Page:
- 14 Dreadbore in five decks, 8 main (2.7 per) and 6 side (2 per)
- 14 Tragic Slip in five decks, 10 main (3.3 per) and 4 side (2 per)
- 13 Supreme Verdict in five decks, 4 main (1.3) and 9 side (1.8)
- 13 Sever the Bloodline in seven decks, 1 main (1 per) and 12 side (1.7)
- 12 Searing Spear in three decks, all main (4 per)
- 9 Oblivion Ring in seven decks, 4 main (1 per) and 5 side (1.25 per)
- 9 Brimstone Volley in three decks, all main (3 per)
- 9 Tamiyo, the Moon Sage in four decks, 8 main (2 per) and 1 side (1 per)
Four copies of Azorius Charm were played in the mainboard of each of the control decks (three UW, one Bant) in the top 16. The ability to use the charm as a Vapor Snag, to draw a card, or to help stabilize through life gain makes it an easy inclusion.
Abrupt Decay saw an increase in play between SCG Cincinnati and Providence, going from three copies to a total of eight. It is a strong answer to popular controlling enchantments Detention Sphere and Oblivion Ring, as well as any early creatures.
Sometimes removing a creature from the battlefield is not good enough. With Thragtusk, for example, a big part of the damage is done when it enters and exits the battlefield.
Here are the most played proactive answers in the top 16 of SCG Providence:
- 14 Negate in six decks, 1 main (1 per) and 13 side (2.2 per)
- 9 Appetite for Brains in four decks, all main (2.3 per)
- 9 Dissipate in four decks, 5 main (2.5 per) and 4 side (2 per)
- 6 Duress in three decks, all side (2 per)
- 6 Syncopate in three decks, all main (2 per)
Appetite for Brains is very well positioned right now and has high-value targets against many of the top decks in the format (number of copies played in SCG Providence top 16 are in parentheses):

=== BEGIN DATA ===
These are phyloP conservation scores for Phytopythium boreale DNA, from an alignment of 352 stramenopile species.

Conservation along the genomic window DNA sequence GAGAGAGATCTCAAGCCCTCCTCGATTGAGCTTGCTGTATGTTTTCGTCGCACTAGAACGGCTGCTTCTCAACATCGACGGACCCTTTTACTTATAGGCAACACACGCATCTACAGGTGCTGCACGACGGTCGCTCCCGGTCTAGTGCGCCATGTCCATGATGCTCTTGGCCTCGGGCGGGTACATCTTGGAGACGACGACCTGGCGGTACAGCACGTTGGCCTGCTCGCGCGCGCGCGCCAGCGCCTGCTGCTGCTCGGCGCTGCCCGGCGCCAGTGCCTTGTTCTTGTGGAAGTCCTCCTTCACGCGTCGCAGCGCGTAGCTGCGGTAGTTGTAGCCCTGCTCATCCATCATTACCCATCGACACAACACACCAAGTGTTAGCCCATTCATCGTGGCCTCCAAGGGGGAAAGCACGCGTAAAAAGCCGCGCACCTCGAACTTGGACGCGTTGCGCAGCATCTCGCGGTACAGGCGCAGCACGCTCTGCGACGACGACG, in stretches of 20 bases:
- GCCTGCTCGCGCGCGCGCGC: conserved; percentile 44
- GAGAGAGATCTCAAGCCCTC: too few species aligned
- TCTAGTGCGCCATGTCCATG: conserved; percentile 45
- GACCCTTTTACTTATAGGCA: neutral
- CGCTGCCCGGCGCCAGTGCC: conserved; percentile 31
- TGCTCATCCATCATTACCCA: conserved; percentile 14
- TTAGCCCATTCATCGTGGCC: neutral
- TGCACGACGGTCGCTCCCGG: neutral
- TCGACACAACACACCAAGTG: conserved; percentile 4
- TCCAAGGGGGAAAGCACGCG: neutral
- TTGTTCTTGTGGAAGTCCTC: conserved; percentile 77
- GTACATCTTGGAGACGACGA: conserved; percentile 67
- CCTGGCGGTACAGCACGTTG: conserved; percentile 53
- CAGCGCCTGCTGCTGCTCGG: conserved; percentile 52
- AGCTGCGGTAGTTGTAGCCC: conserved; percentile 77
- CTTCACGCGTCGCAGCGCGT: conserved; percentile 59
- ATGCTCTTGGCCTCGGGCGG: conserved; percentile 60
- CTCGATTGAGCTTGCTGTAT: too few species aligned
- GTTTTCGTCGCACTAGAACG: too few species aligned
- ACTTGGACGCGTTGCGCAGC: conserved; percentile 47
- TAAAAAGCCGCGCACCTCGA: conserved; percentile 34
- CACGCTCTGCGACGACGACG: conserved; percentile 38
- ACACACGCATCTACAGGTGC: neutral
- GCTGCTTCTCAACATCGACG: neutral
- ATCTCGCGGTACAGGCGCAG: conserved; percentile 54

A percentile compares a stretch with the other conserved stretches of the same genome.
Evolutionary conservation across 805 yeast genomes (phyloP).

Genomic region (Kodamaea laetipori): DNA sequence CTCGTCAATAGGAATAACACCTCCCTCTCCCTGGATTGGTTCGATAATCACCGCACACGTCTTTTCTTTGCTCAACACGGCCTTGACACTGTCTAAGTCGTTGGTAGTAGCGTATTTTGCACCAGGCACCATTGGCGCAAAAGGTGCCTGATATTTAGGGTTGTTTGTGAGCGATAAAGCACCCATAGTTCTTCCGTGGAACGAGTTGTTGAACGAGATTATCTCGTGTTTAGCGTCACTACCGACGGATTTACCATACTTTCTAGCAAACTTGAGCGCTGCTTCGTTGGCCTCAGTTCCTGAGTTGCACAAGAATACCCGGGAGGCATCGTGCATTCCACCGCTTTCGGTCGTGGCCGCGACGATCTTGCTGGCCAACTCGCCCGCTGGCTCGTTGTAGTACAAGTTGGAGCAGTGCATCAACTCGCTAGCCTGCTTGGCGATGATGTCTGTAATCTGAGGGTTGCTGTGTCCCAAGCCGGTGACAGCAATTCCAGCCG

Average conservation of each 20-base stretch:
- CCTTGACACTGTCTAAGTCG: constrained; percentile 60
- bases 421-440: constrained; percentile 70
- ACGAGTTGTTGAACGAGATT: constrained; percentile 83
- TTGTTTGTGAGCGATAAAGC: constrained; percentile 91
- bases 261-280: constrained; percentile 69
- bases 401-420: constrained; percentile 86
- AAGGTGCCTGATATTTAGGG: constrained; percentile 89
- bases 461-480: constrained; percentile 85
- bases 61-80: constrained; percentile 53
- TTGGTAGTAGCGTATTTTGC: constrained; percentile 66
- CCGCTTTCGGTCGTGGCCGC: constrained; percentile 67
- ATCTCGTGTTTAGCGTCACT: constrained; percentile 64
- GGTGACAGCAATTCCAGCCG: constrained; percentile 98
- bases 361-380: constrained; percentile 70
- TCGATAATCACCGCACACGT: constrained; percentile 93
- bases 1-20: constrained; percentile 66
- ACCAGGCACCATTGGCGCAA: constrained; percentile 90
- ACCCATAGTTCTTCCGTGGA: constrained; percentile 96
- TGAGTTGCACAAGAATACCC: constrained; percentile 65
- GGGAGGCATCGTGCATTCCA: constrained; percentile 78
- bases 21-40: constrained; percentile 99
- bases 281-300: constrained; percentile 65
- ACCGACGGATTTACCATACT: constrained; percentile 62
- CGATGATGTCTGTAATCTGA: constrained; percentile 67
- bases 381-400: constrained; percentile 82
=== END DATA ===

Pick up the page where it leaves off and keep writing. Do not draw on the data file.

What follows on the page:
- Jund Midrange: Thragtusk (28), Huntmaster of the Fells (12), and Olivia Voldaren (10)
- GW Midrange: Thragtusk (28)
- Blue-based Control: Terminus (15), Supreme Verdict (13), Tamiyo, the Moon Sage (9), and Jace, Architect of Thought (16)
- Reanimator: Thragtusk (28), Unburial Rites (4), Angel of Serenity (10), and Restoration Angel (8)
Targeting the Metagame
Sigarda, Host of Herons, is well-positioned as a finisher and quality defender in the current metagame, yet only two were played in the top 16 of Providence(1 main and 1 side). Sigarda avoids most of the answers played: it can only be dealt with by sweepers (Terminus and Supreme Verdict), countered (Dissipate and Syncopate), or forced out of your hand by Appetite for Brains.
The only creatures played that can defeat Sigarda in combat are Angel of Serenity (10) and Rakdos, Lord of Riots (3). An additional five creatures played would trade with Sigarda if blocked: Thragtusk (28), Vampire Nighthawk (5), Deadbridge Goliath (4), Thundermaw Hellkite (2), and Armada Wurm (1). Of those, only three can actually block Sigarda.
The Standard environment will continue to evolve as we move toward SCG Open Indianapolis next week and beyond. I would like this column to evolve with it. In order to provide the most useful deck building analysis, I would like your feedback: do you want to see more or different data? More analysis of what the data means and how it should impact your deck building? Let me know in the comments or on Twitter.
Thanks for reading.
Nick Vigabool (@MrVigabool)